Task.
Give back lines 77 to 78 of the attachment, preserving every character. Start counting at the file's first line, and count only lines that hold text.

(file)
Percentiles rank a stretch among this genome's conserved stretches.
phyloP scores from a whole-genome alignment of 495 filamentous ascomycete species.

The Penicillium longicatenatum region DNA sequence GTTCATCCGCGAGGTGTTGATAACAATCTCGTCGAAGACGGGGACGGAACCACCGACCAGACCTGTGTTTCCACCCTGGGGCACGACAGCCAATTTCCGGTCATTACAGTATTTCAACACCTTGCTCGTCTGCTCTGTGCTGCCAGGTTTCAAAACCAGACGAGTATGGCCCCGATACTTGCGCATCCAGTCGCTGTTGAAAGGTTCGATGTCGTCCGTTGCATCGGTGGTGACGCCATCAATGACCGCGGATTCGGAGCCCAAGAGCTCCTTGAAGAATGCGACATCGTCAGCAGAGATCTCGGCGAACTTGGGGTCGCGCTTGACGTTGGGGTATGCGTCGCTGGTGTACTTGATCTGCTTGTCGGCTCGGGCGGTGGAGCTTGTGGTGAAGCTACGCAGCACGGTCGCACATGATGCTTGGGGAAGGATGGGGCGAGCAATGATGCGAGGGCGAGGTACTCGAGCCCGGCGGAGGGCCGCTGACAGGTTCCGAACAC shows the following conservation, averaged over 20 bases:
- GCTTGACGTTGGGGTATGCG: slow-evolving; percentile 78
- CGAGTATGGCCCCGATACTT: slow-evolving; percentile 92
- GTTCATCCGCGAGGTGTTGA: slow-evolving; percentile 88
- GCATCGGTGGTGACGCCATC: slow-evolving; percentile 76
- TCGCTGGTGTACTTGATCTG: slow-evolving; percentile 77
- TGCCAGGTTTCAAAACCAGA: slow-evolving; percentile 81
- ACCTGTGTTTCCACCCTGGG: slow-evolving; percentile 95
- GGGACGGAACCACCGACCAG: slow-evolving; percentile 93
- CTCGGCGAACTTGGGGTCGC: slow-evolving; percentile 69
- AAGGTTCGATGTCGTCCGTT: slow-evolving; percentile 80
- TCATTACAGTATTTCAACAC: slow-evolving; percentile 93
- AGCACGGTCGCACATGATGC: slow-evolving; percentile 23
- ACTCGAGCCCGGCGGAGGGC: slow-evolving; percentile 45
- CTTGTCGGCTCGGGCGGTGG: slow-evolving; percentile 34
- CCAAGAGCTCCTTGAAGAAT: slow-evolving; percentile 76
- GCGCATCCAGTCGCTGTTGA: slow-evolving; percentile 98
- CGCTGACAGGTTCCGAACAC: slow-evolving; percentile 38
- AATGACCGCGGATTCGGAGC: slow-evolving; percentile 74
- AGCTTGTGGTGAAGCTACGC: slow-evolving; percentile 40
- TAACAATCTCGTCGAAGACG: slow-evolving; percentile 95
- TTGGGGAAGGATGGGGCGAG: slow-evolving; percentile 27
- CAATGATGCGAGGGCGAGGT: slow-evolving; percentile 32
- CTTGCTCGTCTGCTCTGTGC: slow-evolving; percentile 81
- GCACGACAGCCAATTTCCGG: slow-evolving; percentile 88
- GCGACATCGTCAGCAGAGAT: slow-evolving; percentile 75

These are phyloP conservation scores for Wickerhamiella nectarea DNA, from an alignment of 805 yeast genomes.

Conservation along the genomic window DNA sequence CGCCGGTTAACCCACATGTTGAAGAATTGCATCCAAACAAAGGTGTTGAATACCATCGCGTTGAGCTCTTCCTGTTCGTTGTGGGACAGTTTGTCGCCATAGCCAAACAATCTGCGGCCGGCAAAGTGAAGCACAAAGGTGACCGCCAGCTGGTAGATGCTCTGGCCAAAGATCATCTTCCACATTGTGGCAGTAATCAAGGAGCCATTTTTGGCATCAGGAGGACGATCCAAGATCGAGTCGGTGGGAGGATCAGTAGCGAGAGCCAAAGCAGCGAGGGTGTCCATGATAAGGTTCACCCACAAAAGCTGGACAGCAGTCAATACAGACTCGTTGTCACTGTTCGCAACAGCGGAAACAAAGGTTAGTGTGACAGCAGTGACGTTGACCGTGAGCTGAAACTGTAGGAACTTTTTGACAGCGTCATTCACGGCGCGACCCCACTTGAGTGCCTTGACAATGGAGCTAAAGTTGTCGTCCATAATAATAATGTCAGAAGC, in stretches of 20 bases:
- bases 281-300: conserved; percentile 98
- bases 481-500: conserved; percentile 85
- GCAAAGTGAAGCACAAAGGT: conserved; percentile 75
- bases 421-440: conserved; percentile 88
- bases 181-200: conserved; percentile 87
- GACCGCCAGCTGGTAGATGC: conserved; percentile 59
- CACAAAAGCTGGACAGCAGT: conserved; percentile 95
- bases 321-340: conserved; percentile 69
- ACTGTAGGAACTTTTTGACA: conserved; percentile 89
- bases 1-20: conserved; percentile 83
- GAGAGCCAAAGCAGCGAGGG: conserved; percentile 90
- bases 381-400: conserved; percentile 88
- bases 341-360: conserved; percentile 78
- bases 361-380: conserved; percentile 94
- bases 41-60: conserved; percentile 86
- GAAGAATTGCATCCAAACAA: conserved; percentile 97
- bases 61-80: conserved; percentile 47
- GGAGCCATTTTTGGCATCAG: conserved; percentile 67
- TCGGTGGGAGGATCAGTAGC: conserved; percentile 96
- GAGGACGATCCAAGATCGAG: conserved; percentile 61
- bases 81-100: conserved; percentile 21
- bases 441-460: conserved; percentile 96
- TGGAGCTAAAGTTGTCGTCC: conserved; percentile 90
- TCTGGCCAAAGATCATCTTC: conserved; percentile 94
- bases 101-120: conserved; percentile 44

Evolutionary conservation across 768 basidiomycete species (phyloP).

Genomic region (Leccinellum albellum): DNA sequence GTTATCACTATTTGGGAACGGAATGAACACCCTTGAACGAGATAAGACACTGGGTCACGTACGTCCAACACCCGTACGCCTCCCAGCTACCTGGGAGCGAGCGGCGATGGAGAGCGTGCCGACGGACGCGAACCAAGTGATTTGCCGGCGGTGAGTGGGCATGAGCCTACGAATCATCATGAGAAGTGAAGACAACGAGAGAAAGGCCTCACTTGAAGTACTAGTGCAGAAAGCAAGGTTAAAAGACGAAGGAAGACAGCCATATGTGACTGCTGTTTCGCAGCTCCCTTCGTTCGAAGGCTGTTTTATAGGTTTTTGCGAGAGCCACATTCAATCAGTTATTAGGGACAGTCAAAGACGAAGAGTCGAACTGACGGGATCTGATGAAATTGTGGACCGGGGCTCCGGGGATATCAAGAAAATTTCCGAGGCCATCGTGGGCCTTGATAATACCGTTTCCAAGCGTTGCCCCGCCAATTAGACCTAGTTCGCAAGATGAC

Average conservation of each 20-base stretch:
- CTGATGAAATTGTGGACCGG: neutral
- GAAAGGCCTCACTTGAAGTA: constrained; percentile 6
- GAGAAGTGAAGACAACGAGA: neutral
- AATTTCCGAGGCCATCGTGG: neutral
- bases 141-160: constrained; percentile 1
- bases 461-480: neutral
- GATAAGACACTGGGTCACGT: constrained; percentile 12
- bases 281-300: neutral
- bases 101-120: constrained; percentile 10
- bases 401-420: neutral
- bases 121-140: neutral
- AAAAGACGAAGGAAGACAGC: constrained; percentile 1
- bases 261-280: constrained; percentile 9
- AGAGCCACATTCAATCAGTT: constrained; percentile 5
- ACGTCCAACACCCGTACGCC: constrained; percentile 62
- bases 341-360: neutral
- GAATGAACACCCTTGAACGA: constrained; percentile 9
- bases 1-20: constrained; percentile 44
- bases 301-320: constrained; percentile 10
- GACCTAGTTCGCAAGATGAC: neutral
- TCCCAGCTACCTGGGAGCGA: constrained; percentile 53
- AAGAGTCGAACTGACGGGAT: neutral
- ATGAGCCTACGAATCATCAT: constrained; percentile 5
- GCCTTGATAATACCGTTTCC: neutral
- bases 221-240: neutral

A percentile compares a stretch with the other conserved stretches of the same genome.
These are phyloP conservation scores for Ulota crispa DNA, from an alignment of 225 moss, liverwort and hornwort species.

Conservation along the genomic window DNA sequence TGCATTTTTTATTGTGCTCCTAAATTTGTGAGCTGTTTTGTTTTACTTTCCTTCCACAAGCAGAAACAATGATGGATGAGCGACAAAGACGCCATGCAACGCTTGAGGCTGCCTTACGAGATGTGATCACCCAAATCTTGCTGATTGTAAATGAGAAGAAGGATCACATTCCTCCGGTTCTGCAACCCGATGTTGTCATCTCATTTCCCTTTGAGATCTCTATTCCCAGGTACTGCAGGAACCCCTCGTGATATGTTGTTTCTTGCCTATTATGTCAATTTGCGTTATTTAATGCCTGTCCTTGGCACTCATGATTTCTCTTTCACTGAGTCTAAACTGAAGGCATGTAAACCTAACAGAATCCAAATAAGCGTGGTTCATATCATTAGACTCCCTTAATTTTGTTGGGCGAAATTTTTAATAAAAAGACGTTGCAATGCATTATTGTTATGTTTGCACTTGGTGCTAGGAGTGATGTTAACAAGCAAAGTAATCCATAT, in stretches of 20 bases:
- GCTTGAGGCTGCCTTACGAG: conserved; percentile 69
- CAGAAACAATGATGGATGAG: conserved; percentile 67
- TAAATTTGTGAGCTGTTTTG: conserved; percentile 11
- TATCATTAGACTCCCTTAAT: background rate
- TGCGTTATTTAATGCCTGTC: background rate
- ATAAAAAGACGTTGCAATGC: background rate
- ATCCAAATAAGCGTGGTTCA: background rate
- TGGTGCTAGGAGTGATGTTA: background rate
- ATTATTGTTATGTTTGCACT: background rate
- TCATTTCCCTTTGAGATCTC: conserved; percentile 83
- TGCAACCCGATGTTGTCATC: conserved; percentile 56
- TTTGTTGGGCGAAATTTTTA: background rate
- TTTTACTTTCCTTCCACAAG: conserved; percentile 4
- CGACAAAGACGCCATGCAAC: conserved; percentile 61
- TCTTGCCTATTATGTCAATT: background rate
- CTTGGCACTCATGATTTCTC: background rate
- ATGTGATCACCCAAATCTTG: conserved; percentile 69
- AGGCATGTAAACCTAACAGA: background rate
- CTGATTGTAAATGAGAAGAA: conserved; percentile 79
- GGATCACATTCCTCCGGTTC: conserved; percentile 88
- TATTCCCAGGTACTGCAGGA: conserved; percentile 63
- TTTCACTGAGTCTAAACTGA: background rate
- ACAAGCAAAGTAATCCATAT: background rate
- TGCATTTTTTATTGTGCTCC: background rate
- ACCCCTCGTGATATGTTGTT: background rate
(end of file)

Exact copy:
- bases 301-320: constrained; percentile 10
- GACCTAGTTCGCAAGATGAC: neutral